19

So I just installed raspbian jessie lite on my pi 2. But I can't get it to login automatically. I first tried with raspi-config, which didn't work. Then after googling a bit, I found a tutorial which I'm suppose to edit inittab but when I try to access it, it's empty.

3
  • 1
    If you select the right option in raspi-config it should work. Anything using inittab won't. Indeed most of the tutorials before mid 2015 (and many after) are for SysV and won't work. Some will actually interfere with normal operation.
    – Milliways
    Jan 2, 2016 at 0:57
  • I have the same Rasbian Jessie on a Ras Pi 2. Try THIS (solution via raspberrypi.stackexchange) will probably help! Good luck
    – Alireza7am
    Jan 2, 2016 at 2:07
  • @Milliways I have tried going into raspi-config, and changed the boot option to, console autologin but it doesn't work.
    – Yemto
    Jan 2, 2016 at 8:31

4 Answers 4

25

I found a solution that uses raspi-config. I played around with it for a bit, and found something (NOTE: You may need to update raspi-config)

To enable Auto-login with raspi-config:

Run: sudo raspi-config
Choose option: 1 System Options
Choose option: S5 Boot / Auto Login
Choose option: B2 Console Autologin
Select Finish, and reboot the Raspberry Pi.

You should then be logged in automatically on every reboot. It's as easy as pi! :)

3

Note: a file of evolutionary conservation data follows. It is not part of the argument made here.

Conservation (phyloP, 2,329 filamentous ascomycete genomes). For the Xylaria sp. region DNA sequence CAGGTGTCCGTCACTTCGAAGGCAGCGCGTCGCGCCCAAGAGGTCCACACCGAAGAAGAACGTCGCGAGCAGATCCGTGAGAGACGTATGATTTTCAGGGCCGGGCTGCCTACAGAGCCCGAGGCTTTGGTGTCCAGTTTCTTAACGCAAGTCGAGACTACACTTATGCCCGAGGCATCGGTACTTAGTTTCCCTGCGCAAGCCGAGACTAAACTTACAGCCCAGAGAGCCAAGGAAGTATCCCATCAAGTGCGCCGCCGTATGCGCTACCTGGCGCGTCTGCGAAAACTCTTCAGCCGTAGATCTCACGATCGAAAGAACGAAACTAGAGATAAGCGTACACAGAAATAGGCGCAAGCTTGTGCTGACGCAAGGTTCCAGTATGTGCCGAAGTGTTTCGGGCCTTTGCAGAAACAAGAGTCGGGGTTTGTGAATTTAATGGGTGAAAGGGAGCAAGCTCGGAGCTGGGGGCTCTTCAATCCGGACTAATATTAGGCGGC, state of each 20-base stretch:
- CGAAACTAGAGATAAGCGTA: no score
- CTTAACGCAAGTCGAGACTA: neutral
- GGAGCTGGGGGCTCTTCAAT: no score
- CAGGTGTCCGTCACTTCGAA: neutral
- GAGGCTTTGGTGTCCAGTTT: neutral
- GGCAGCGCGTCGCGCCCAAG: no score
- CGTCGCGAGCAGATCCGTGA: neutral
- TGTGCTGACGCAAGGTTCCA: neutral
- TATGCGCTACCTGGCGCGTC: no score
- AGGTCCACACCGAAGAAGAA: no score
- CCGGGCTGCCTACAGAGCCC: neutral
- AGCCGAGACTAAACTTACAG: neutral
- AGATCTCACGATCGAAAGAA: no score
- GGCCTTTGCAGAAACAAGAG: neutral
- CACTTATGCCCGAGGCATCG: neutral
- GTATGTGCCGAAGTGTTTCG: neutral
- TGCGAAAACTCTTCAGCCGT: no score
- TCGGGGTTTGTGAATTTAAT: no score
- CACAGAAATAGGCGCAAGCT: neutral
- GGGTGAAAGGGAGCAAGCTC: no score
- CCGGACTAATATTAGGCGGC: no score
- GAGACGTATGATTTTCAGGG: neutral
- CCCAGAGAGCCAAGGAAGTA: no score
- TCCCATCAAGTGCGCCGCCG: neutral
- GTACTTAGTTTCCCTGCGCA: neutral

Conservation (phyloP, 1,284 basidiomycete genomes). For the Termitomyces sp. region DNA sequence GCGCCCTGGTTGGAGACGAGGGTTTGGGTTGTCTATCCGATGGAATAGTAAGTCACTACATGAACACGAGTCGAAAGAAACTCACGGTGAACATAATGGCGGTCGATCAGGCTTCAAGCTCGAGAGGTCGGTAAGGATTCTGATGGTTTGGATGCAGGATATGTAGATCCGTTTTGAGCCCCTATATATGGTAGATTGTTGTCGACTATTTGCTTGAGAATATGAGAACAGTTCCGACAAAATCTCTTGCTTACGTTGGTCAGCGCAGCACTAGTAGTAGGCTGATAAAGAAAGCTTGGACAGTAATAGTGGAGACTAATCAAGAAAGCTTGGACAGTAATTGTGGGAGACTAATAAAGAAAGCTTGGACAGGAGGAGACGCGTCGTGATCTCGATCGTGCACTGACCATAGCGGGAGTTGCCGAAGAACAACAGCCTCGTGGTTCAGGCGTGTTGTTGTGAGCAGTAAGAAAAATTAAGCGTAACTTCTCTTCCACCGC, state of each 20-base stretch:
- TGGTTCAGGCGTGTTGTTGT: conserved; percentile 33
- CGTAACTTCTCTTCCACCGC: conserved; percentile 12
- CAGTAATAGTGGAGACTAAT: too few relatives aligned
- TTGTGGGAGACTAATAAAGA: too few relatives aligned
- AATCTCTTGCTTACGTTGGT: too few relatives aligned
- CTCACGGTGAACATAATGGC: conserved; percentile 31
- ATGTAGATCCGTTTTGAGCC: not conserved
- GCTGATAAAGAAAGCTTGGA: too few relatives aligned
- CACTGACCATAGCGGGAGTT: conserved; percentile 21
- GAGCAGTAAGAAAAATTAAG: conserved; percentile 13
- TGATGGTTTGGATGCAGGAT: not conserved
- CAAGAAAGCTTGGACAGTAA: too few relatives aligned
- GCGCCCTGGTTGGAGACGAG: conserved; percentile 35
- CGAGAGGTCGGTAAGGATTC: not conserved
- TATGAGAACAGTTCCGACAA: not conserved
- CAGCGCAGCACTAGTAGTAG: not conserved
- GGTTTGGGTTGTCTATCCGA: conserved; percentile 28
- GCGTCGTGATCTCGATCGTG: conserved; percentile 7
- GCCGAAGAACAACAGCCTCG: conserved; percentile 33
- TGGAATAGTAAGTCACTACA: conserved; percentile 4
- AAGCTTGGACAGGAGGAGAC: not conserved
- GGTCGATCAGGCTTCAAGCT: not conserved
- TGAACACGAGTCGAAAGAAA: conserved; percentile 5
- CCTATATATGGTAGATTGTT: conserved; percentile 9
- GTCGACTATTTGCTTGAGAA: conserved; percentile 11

• This should be the accepted answer. Worked perfectly.
    – slm
    Jul 2, 2018 at 22:20
  • works like a charm,thanks man
    – FrontENG
    Sep 21, 2019 at 4:29
  • 1
    For me it was: 1 System Options -> S5 Boot / Auto Login -> B2 Console Autologin
    – nimig18
    Sep 12, 2021 at 20:48
3

First create a new service similar to getty@.service:

# cp /lib/systemd/system/getty@.service \
     /etc/systemd/system/autologin@.service 

# ln -s /etc/systemd/system/autologin@.service \
        /etc/systemd/system/getty.target.wants/getty@tty8.service

then edit ExecStart, Restart and Alias values, like this:

...
ExecStart=-/sbin/mingetty --autologin USERNAME %I
Restart=no
...
Alias=getty.target.wants/getty@tty8.service

and finally reload daemon and start the service:

systemctl daemon-reload systemctl start getty@tty8.service

Note that if you exit tty8 session, you wont be able to use it until next reboot or manual start by systemctl, except if you leave Restart as ‘always’, but I highly recommend to avoid this according to security reasons.


source: fedoraproject.org/wiki

2
  • This solution didn't work at all.
    – piepi
    Jan 1, 2017 at 3:20
  • 1
    it doesn't work if you blindly copy paste it, if that's what you mean
    – Havnar
    Jan 3, 2017 at 12:45
2

The simplest way I have found using Raspbian, is to edit the raspi-config file. Do this by opening /etc/lightdm/lightdm.conf and setting the autologin-user= parameter.

Change: autologin-user=pi to autologin-user=username where username is your username.

1
  • Since when did /etc/lightdm/lightdm.con [sic] became "the raspi-config file"? Never mind that there's simply no such file in the first place on Raspbian lite. Feb 7, 2020 at 8:10